The relationship between Christianity and capitalism is a perennial topic, one taken up recently by the New York Times’ Room for Debate feature. It’s important to distinguish between different economic forms, and labels like capitalism can sometimes obscure rather than clarify points of dispute. As the contributors to the Times’ debate illustrate, capitalism can mean anything from an emphasis on the need for the rule of law, property rights and freedom of association and trade to the privileging of moneyed interests and tyranny of cash over all of life. Here are three key distinctions to keep in mind when deliberating various views of the way that the Christian faith and market economies intertwine.
First, support for markets as praiseworthy venues for human interaction, trade and community is not the same as preference for the interests of “capitalists” - that is, large business or commercial firms. It is a standard insight of classical economic theory that the centralization of economic power in large businesses or industry groups has the tendency to produce corruption and make markets less free. The political economist Adam Smith, often called the founder of modern economics, put it this way: “People of the same trade seldom meet together, even for merriment and diversion, but the conversation ends in a conspiracy against the public, or in some contrivance to raise prices.” Those who have been successful in market economies often seek to find ways to shore up or increase their advantages, even when it means scheming against the interests of smaller competitors and consumers. This results in oppression and corruption of the system, particularly when privileges conferred by kings or Congressmen are used to maintain power.
Support for markets as praiseworthy venues is not the same as preference for the interests of “capitalists.”
A second distinction to recognize about markets is that just as those who engage in commercial behavior are usually not simply acting out of narrow selfishness, those who engage in public service are not driven by pure magnanimity. It is a caricature of economic activity that it is driven only by greed or selfishness. In some cases this is true, but Gordon Gekko’s mantra from the film Wall Street, “Greed is good,” is a bad parody of what more often really motivates people to serve others in the economic realm. As the economist Paul Heyne observed, “People who pursue their own interests are behaving selfishly only if their interests are selfish.” Likewise those who serve in government are not free from potentially selfish motivations and actions. “The line dividing good and evil,” said the Russian novelist Aleksandr Solzhenitsyn, “cuts through the heart of every human being.” A good way to understand Jesus’ commandment to love our neighbors is as a call to align our interests with theirs, to expand our cares beyond ourselves to those of our families, friends and even our enemies. The interests of the self need not simply be interest in the self.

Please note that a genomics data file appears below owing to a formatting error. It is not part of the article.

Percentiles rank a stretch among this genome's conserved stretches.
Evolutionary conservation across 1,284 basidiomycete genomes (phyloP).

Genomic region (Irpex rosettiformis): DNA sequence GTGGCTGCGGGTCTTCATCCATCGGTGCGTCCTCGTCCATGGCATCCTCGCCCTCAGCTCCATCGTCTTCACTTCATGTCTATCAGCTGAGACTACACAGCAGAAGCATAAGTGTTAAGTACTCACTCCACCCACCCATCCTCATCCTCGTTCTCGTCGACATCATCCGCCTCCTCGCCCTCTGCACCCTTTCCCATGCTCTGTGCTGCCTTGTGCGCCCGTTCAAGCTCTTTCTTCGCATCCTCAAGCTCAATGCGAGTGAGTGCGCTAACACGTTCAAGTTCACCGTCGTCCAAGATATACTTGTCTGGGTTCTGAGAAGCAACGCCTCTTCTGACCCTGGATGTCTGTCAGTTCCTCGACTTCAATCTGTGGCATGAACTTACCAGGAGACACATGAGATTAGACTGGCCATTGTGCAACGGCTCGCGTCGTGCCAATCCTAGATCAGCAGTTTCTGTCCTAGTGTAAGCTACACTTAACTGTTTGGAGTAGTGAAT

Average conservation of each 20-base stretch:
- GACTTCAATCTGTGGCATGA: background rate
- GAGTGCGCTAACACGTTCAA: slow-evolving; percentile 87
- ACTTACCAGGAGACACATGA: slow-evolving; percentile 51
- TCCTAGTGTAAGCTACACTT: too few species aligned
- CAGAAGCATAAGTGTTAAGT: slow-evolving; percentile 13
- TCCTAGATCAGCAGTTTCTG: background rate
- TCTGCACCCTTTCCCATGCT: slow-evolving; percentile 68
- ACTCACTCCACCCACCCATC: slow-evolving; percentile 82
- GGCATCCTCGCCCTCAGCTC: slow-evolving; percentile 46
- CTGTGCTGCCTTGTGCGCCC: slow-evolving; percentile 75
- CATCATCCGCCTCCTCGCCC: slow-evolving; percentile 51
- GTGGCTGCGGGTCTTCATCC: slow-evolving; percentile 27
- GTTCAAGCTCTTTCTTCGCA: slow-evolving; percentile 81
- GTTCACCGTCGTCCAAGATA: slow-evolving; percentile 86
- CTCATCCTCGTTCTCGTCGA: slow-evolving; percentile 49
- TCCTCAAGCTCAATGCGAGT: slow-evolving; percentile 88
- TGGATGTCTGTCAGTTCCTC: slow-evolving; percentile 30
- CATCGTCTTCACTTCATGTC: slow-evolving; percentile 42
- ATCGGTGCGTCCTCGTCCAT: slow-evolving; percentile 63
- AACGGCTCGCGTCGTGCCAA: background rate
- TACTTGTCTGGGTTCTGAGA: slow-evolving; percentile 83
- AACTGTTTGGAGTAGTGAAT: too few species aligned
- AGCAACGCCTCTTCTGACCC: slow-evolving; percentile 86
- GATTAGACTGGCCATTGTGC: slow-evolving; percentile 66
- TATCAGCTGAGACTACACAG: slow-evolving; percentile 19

A final thing to keep in view when thinking about economic realities is that people pursue their interests in a wide variety of arenas other than the economic and the political realms. We are not simply creatures suspended between the opposite poles of the market and the government. Instead, we live, move and have our being on this earth in the context of a plethora of institutions, notably including families and churches, but also including little leagues, book clubs, charitable organizations and educational institutions. Sometimes these communities are described as “mediating” institutions, which is meant to highlight their function as guards and buffers against overweening economic or political powers. But they are also rightly understood as organizations of “civil society,” which highlights their foundation in the plural interests of human society, which must be acknowledged to be as diverse as those people who comprise it.
Keeping these three distinctions handy will assist us to better discern where the demands of market and state begin and end, and even more importantly how to determine the ways in which the Gospel speaks to commercial life in the context of our broader Christian calling.